Public Support for Charter Schools Plummets, Poll Finds (Education Week)
Enthusiasm for Charter School Formation Takes Hit, New Poll Finds (The Christian Science Monitor)
New Poll Shows Sharp Decline in Support for Public Charter Schools Over Past Year (The 74)
National Support for Charter Schools Has Dropped Sharply in Last Year (Chalkbeat)
People Think Teachers Are Underpaid — Until You Tell Them How Much Teachers Earn (Time)
Marty West co-authors the annual EducationNext survey of American public opinion on timely education issues such charter schools, higher education, and the impact of the current administration, among others.

My Turn: Paul Reville: Summer Enrichment for All Kids (The Providence Journal)
Paul Reville discusses the impact that the By All Means initiative is having in Providence, Rhode Island, through collaboration with their mayor and superintendent, to build up the city’s summer learning opportunities.

One Student at a Time. Leading the Global Education Movement (The Huffington Post)
Fernando Reimers discusses his new book, One Student at a Time: Leading the Global Education Movement.

Social And Emotional Skills: Everybody Loves Them, But Still Can't Define Them (NPR)
Marty West discusses noncognitive traits and habits and how we are trying to explain and measure student success educationally and in labor markets with skills not measured by standardized tests.

Megan Red Shirt-Shaw: FIERCE Defender of Native American Students (Indian Country Today)
Recent alumna Megan Red Shirt-Shaw discusses her experience at HGSE and what she plans to do next to support Native American students nationwide.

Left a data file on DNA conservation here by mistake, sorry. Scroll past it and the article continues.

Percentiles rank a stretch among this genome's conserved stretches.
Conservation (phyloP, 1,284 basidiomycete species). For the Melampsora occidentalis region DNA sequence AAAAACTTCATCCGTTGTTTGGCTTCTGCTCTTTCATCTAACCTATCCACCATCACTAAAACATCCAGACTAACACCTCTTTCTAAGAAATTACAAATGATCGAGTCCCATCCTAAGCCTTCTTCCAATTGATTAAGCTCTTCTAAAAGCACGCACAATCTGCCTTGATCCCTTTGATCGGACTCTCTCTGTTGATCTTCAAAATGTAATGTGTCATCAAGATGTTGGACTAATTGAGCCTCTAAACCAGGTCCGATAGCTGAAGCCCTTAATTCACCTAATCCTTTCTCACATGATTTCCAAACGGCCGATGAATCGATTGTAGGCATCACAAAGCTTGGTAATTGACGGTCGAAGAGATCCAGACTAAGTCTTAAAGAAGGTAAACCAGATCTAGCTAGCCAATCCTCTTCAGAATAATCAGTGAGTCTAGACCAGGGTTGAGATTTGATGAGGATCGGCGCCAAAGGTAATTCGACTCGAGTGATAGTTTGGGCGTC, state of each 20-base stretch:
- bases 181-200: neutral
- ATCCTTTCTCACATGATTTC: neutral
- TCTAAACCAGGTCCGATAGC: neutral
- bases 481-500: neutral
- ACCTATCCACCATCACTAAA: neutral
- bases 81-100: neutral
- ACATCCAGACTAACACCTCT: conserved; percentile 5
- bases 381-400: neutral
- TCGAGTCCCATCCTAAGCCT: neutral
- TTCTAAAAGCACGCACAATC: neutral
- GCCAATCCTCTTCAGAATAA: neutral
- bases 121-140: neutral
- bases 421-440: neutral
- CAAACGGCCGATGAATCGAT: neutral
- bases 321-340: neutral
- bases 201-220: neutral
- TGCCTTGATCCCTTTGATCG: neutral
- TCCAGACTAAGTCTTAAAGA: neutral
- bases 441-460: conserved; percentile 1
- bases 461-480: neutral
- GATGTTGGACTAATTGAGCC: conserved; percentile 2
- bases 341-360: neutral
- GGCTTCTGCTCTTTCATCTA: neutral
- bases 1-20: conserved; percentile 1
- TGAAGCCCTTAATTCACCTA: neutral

Dyslexia Intervention Pitched as Critical Need at State House Hearing on Screening (The Dorchester Reporter via State House News Service)
Nadine Gaab comments on the importance of early screening and diagnosis of dyslexia in children.

DeVos Invested More Money in 'Brain Performance' Company, Despite Weak Evidence (Education Week)
Mention of Nadine Gaab’s concerns behind a study into Neurocore’s technology and claims that it treats patients by analyzing their brainwaves and biological signs and provides “neurofeedback sessions.”

The First-Generation Gap (Harvard Magazine)
Mention of Anthony Jack’s work on the diversity among students from poor families

A Sticky Week for College Admissions as Affirmative Action Debate Heats Up (The Christian Science Monitor)
Ivy League Schools Brace for Scrutiny of Race in Admissions (The Boston Globe via The Associated Press)
Affirmative Action in Higher Education (WOSU)
Centering on ‘Diversity’ Ignores the Real Focus of Affirmative Action (The Boston Globe)
For Now, Federal Focus On Affirmative Action Centers On Harvard (WBUR)
Sometimes, Perceptions of Affirmative Action Don’t Mesh With Reality(The Chronicle of Higher Education)
Natasha Warikoo weighs in on the Department of Justice’s plans to investigate affirmative action in college admissions.

The True Failure of Foreign Language Instruction (The Conversation)
Why is the United States so bad at producing bilinguals? Catherine Snow shares her perspective on the dismal state of bilingual and multilingual fluency across the nation.